Is the new Champions League a better Champions League?
The Champions League has changed through the years; one would argue that the changes were for the better, albeit favoring the top 5 leagues in detriment of historical clubs, who find it increasingly hard to even qualify to the group phase.
For well over 20 years, it remained relatively unchanged: except probably for exceptions like those of the next year, where Russian teams won’t be able to play in the competition.
The changes that will come, though, are bound to change any Champions League predictions that we might have had before: sure, they are apparently small, but they can bring about enormous repercussions, and benefit the big teams as a counter-move against the European League that the big sharks shilled for, and with a big backlash from pretty much every pundit, club staff and football fan around the world.
The New Shape of The Champions League:
First off, in 2024-2025, we will see 36 teams playing in the Champions League instead of the 32 we have currently. It has been officially approved by UEFA, so it’s no longer up to speculation.
Instead of the normal 6 games per group, each team will now play 8 games, over 10 match weeks. This decision alone decisively changes the shape of the competition, and the hardships that teams will endure: imagine Olympiakos, for instance. If they match with teams that are disparately throughout Europe, there is at least one more instance of jetlag and travel conflicts that will certainly have an effect on local competitions.
Then, the mere fact there is at least two more games also affects smaller teams, with limited roosters, as they will need to have more than 13-14 players playing a heavy role on the team’s performance. This will favor, undoubtedly, those with the money to create better developed squads.
Which clubs will be in the new 4 spots?
According to Ceferin, “the dream to participate will remain for all clubs.”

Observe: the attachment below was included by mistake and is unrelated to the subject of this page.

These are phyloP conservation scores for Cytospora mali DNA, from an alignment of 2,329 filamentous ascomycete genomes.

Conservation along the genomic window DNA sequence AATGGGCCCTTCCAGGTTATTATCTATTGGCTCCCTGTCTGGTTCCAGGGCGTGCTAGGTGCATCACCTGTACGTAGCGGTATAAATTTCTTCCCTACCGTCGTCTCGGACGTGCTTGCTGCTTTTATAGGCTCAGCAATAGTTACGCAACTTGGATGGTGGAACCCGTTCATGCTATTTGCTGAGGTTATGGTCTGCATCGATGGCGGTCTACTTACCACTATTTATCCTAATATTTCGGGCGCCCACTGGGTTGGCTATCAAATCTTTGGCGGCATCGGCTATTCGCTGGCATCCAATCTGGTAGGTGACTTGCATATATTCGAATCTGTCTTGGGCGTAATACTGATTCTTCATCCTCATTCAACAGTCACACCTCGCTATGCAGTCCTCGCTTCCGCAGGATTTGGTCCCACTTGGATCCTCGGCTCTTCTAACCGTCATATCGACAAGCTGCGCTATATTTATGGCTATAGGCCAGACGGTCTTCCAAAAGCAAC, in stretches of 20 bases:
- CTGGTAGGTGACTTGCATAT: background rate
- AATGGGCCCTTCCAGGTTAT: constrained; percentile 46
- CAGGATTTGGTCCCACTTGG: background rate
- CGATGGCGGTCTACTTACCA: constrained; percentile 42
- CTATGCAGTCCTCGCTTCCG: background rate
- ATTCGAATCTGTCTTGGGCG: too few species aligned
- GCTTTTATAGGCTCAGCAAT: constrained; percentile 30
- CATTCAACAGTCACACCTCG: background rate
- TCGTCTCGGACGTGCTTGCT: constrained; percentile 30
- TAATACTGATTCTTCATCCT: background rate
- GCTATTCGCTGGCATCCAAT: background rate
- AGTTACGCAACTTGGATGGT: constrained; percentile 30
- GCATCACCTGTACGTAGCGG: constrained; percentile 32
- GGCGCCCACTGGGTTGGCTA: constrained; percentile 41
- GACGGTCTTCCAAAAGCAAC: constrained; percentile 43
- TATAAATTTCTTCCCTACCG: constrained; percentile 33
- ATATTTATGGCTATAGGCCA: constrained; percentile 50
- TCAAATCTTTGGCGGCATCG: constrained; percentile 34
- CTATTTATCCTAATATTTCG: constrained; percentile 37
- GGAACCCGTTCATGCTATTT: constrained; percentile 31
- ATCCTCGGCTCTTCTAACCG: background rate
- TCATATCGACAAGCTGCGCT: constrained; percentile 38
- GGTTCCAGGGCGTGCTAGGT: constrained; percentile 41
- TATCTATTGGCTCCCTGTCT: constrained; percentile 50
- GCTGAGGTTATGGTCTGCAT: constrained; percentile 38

This being said, the idea that the four places would be filled by clubs with good runs on the previous years was abandoned for a far more brand approach: while 2 of the spots will indeed by given to the countries whose clubs performed better on Europe over the previous seasons, another place will be granted to the third-place league team in the country standing fifth in the ranking, which presently needs to go in the third qualifying round.
The fourth, foraging arguably the most interesting concept, is qualified via the “Champions Path”. This is what UEFA names the qualifying round for domestic champions who don’t go to the group stage automatically.
The Words of the UEFA’s President
"UEFA has clearly shown today that we are fully committed to respecting the fundamental values of sport and to defending the key principle of open competitions, with qualification based on sporting merit, fully in line with the values and solidarity-based European sports model," said Ceferin.
"We are convinced that the format chosen strikes the right balance and that it will improve the competitive balance and generate solid revenues that can be distributed to clubs, leagues and into grassroots football across our continent while increasing the appeal and popularity of our club competitions."
How does it all play out?
While the current format sees 8 groups four, with teams playing six games (one at home, and one away with each team in the group), the new format envisions a different type of scenario.
It is hard to wrap our heads around the idea, but this is probably due to its nouvelle effect. It goes like this: the initial phase is one of a single league table, including all teams.
Each team plays eight league stage games against different opponents, with four being home and four away.
The top eight of this small league will go on to the knockout stage, and those from ninth to 24th will compete in a two-legged play off in order to progress to the next stage.
In essence, we will still have the 16th legs, but the 8 best teams will progress directly to the quarter finals, which again is technically an easier pathway for the biggest teams in Europe. Adding to that, the big teams that fail to qualify in the top eight will have an easier route to the knockout stages, as they won’t have to face, in theory, teams of their level.
We need to see how this plays out, but the words of UEFA’s President Ceferin serve as little more than a graceful diplomatic escapade than a real change at the competition’s core.